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Lithium safe and effective in children with bipolar disorder

Early results show symptom reduction with lithium, without the adverse effects of antipsychotics

Louise Prime

Tuesday, 13 October 2015

Lithium is a safe and effective treatment for bipolar disorder in children, at least in the short term, and also seems to avoid the weight gain commonly seen with some antipsychotics, according to new research.* The researchers behind the US study, published in Pediatrics, said analyses of the drug’s longer-term safety in children and adolescents are now underway.

Lithium is the drug of choice for adults with bipolar disorder, as well as one of the oldest, but its safety and effectiveness had never been rigorously studied in children, even though about 1% of teenagers suffer from bipolar disorder. So researchers led from the Johns Hopkins Children’s Center set up a randomised, placebo-controlled prospective study to find out. They recruited 81 girls and boys with bipolar disorder, aged 7 to 17 years, from nine centres across the US.

The children first had a washout period, to allow them to clear other drugs from their bodies. Then 28 started taking placebo while the other 53 started taking lithium at a standard dose, titrated upwards over the following eight weeks until mood symptoms were controlled, to a maximum tolerated dose.

During the first four weeks the children’s symptoms were assessed weekly using the 60-point Young Mania Rating Scale and other standard assessment tools for bipolar disorder symptoms and therapies; then the frequency was reduced to fortnightly. In addition, the children were asked about side effects and had a physical examination including a weight check.

Young people taking lithium benefited from far more significant improvement in their symptoms during the eight weeks than those on placebo – 47% of those taking lithium scored ‘very much improved’ or ‘much improved’ on the Clinical Global Impressions Scale, compared with 21% of those taking placebo. And those taking lithium dropped an average of almost six more points on the YMRS, compared with those taking placebo.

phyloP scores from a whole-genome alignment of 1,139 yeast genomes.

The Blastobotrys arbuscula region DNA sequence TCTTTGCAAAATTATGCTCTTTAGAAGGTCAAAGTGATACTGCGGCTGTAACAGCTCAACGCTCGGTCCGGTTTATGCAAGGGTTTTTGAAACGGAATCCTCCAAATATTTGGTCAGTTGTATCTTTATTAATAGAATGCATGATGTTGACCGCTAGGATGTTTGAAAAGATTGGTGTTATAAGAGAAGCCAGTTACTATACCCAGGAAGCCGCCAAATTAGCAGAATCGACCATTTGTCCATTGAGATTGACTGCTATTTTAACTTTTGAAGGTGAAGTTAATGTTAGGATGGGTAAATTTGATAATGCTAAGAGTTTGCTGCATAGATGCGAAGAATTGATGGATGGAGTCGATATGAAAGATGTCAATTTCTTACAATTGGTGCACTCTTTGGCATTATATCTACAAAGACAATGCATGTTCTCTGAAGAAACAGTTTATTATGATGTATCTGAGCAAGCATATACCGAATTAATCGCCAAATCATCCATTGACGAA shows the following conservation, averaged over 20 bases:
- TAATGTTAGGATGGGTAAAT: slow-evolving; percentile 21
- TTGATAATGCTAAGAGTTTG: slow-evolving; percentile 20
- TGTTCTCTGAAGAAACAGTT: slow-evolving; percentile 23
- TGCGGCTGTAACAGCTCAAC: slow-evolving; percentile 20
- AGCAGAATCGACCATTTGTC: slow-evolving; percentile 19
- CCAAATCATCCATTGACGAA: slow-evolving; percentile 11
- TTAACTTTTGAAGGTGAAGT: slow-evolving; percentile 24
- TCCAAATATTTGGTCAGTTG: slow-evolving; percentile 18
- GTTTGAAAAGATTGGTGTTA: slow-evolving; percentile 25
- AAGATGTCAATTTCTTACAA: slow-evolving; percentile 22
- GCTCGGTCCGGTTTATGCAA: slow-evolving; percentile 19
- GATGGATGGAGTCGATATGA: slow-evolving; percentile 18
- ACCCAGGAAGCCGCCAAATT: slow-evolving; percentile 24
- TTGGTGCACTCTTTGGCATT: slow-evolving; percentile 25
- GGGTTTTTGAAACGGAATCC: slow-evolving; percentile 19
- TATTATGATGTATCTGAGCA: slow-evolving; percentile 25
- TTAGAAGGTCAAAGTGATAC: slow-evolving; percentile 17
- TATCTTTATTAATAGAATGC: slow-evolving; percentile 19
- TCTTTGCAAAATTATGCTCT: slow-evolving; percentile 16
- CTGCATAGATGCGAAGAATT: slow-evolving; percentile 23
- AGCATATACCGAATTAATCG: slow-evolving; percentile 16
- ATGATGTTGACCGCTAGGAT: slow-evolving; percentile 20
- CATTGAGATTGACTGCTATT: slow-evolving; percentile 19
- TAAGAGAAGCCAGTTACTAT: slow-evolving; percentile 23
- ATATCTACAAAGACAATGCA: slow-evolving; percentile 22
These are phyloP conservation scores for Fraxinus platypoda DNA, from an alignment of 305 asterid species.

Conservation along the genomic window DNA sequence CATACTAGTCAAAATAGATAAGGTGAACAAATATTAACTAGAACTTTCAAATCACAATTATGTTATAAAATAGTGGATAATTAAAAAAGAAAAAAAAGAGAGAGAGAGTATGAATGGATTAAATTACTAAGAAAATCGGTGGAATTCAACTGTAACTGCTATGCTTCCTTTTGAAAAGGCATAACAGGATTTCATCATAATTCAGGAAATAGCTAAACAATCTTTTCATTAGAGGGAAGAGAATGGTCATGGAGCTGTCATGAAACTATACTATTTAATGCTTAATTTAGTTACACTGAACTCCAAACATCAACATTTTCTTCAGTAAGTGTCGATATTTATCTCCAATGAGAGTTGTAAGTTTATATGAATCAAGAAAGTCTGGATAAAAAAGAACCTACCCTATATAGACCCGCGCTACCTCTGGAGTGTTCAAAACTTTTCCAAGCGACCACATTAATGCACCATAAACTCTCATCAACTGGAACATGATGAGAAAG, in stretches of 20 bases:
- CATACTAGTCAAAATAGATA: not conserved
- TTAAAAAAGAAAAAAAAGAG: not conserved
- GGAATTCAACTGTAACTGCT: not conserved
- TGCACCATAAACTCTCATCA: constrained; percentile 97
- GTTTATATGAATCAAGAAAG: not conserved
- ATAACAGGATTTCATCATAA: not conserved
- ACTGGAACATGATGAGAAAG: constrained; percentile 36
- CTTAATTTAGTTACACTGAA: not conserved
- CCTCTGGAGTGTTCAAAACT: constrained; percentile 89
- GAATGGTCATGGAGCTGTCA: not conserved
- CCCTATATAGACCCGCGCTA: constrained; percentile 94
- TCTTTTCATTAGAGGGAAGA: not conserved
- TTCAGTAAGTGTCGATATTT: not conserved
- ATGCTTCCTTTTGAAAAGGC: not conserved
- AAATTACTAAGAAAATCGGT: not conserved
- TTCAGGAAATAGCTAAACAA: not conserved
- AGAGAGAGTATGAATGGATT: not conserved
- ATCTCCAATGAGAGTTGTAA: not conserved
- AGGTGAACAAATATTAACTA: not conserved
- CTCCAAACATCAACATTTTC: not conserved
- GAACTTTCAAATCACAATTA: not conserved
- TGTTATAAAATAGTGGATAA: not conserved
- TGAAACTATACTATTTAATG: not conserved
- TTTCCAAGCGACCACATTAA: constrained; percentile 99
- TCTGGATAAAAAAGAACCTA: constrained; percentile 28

The researchers also reported that – in contrast to antipsychotics such as risperidone and olanzapine – the children taking lithium suffered no significant weight gain; nor did they experience serious side effects.

The study authors said their research suggests that doctors can now more confidently add lithium to the armamentarium of available treatments for this vulnerable population – at least in the short term – but they are awaiting analyses of any potential effect of long-term use of the drug, for example, weight gain, reduced kidney function or diminished thyroid function.

They concluded that as well as being superior to placebo in reducing manic symptoms in children with bipolar disorder, “lithium was generally well tolerated in this patient population and was not associated with weight gain, distinguishing it from other agents commonly used to treat youth with bipolar disorder.”

* Findling RL, Robb A, McNamara NK et al. Lithium in the acute treatment of bipolar I disorder: a double-blind, placebo-controlled study. Pediatrics. Published online 12 October 2015. DOI: 10.1542/peds.2015-0743

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